& THE SO-CALLED
WARRING STATES OF JAPAN
|CLICK HERE IF YOU'RE WONDERING WHY THE REST OF THE JAPANESE ACCEPTED THE HEGEMONY OF THE WARRIOR CLASS||CLICK HERE FOR "BUSHIDO" OR THE SAMURAI CODES|
* Oda Nobunaga constantly never got interested in acquiring Imperial titles at all. But he did accept, reluctantly, the title of 'Minister' in 1578. He handed down a letter of resignation 3 weeks later. He accepted the title just for courtesy's sake. "It isn't worth a dime in battle anyway," he said. So Oda was the only de facto and de jure ruler of Japan who was 'untitled'. There had been many who exercised governance without any title before, but those did it illegitimately -- without a public recognition by the Emperor. Oda's case was the only one in the history of Japan. Emperor Ogimachi clearly let it be known that Oda was the equivalent of a Shogun at the time, yet Oda himself never took up any title.
That 'S' word actually meant no such a thing as 'dictator', 'supreme ruler', or such, even if some viewpoints might render certain shogunates as embodiments of things like those. The term 'bakufu' means 'curtain' governmental agency, in this case not of a bamboo but iron curtain (click here for origins of this term); obviously a derogatory term originated in the circles where the shogunate was the butt of every private joke. So it can't be applied to call the Japanese shogunates unless you mean exactly what it was meant to mean.
Let's get down to the brass tacks.
The Empire of Japan was initially ruled by, of course, its Emperor (or occasional Empress).
Since the Emperor or Empress was unworldly -- the unbroken single lineage of the Japanese Imperial Family from the Goddess of the Sun renders stuff like warring and politicking kind of unbecoming -- he or she got to appoint sheer mortals to political posts to do the governance for real. Hence Ministers were given a certain (good) amount of delegated authority. The most critical jobs in Medieval Japan were, as a matter of course, Minister of War, Minister of Domestic Biz (I mean internal management of the country), and Minister of the Imperial House (which means he was in charge with the Emperor and his family in persons). The latter was no part-time gig, because any power-hungry warlord who was able to get the Emperor and symbolic imperial paraphernalia was automatically gaining control over Japan.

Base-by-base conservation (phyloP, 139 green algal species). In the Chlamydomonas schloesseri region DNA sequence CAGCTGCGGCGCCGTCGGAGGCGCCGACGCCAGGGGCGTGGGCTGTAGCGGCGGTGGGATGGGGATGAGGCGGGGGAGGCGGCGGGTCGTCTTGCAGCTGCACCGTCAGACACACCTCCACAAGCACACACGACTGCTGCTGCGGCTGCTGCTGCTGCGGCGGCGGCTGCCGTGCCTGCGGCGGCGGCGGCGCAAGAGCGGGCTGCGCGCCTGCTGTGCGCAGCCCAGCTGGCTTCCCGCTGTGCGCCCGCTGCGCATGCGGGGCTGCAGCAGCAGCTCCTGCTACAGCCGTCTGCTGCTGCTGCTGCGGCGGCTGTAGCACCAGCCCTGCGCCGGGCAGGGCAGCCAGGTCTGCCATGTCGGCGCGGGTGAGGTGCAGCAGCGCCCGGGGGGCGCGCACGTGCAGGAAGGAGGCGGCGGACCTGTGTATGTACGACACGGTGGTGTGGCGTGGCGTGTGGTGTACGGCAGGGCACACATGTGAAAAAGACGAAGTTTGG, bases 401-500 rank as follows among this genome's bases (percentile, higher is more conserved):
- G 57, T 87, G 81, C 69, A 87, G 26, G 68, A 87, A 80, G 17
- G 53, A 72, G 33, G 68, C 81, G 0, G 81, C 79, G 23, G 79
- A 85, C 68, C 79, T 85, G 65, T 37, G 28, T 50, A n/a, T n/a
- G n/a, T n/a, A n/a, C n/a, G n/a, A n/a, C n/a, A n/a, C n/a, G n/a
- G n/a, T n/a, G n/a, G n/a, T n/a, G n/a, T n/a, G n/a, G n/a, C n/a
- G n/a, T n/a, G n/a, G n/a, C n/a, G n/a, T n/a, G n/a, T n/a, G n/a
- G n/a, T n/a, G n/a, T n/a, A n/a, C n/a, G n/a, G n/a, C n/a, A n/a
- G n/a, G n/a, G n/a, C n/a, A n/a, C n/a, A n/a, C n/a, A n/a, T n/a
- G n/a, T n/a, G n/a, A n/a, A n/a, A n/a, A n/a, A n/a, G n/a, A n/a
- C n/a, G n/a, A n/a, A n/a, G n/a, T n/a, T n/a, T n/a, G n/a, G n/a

So it was up to this Minister to bless the most powerful warlord of the time, by releasing an Imperial Decree (that's how Emperors spoke to anyone outside his Palace, those days) stating that Lord So-and-so has thereby been named as this-or-that high imperial officer. This was based on the most sensible and practical consideration, namely that you better not risk pissing off a man with a hundred thousand soldiers solidly behind him (click here for story and pictures of how Japanese warlords got their armies, and what they did with them).
In 1336, the Hojo (of Taira descent) clan fought against the Ashikaga (Minamoto) clan over whose candidate it was that was to be Emperor -- and none relented. The war went on until 1392, when the Hojo 'Emperor' handed over all the insignia to the one backed up by Ashikaga.
By the year 800, the Imperial family had gotten itself enlarged beyond the main tree's capacity to house them all, so naturally princes and such dispersed and made family branches under other names their imagination was capable of conjuring up (mostly names of places).
The strongest and largest of these families became clans. Clans craved territories, so they waged war against each other. The chief of every clan became a warlord.
How did Japan slip into the 'Warring States' period ('sengoku' in Japanese) then?
It all started with the Hojo-Ashikaga war over political brokerage that I've just mentioned, and reached its boiling point in 1467 with the Onin war when Japan was supposed to be under the rule of Shogun Ashikaga Yoshimasa (1436-1490, a Minamoto descendant), after which the ruler of the tiny islands was in actuality Chaos.
People fortified their houses, and before you knew it all of them had been transformed into fortresses. They still would fight for the Emperor (to 'chastise the barbarians', for example), but they also snatched every chance to enlarge their rice-producing territories, gulping their weaker neighbors'.